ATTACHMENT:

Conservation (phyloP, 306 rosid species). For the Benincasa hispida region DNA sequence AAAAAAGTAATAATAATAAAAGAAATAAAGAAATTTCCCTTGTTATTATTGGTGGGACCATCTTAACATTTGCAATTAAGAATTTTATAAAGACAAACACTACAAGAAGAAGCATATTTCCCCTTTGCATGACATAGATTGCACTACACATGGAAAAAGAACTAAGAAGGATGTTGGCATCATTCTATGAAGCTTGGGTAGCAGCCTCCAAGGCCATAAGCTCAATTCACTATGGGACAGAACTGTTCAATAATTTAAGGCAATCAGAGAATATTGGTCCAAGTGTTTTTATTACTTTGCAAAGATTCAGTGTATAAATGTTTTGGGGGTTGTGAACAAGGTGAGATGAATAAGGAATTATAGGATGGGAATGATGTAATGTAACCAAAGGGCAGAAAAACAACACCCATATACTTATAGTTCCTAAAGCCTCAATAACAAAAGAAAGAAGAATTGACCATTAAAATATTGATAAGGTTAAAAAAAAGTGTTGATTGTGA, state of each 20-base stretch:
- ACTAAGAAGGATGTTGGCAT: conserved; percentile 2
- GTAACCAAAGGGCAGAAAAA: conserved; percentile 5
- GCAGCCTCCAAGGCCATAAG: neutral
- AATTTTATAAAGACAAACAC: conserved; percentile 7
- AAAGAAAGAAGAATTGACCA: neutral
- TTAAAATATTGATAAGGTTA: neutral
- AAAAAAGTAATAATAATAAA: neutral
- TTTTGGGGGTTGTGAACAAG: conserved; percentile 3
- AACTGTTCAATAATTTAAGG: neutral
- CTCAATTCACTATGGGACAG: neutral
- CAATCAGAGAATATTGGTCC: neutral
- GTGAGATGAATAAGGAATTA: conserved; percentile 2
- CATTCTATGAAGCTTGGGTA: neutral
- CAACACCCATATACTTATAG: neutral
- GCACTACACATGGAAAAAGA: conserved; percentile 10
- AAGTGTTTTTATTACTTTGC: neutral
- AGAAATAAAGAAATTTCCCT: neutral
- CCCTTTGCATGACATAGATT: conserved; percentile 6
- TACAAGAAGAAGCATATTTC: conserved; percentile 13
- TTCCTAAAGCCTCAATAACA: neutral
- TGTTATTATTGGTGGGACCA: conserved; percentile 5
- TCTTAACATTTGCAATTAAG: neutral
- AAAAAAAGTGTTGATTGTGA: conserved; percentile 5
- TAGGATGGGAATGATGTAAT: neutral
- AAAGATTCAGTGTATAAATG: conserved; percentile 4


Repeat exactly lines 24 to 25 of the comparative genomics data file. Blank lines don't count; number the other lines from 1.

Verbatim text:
- AAAAAAAGTGTTGATTGTGA: conserved; percentile 5
- TAGGATGGGAATGATGTAAT: neutral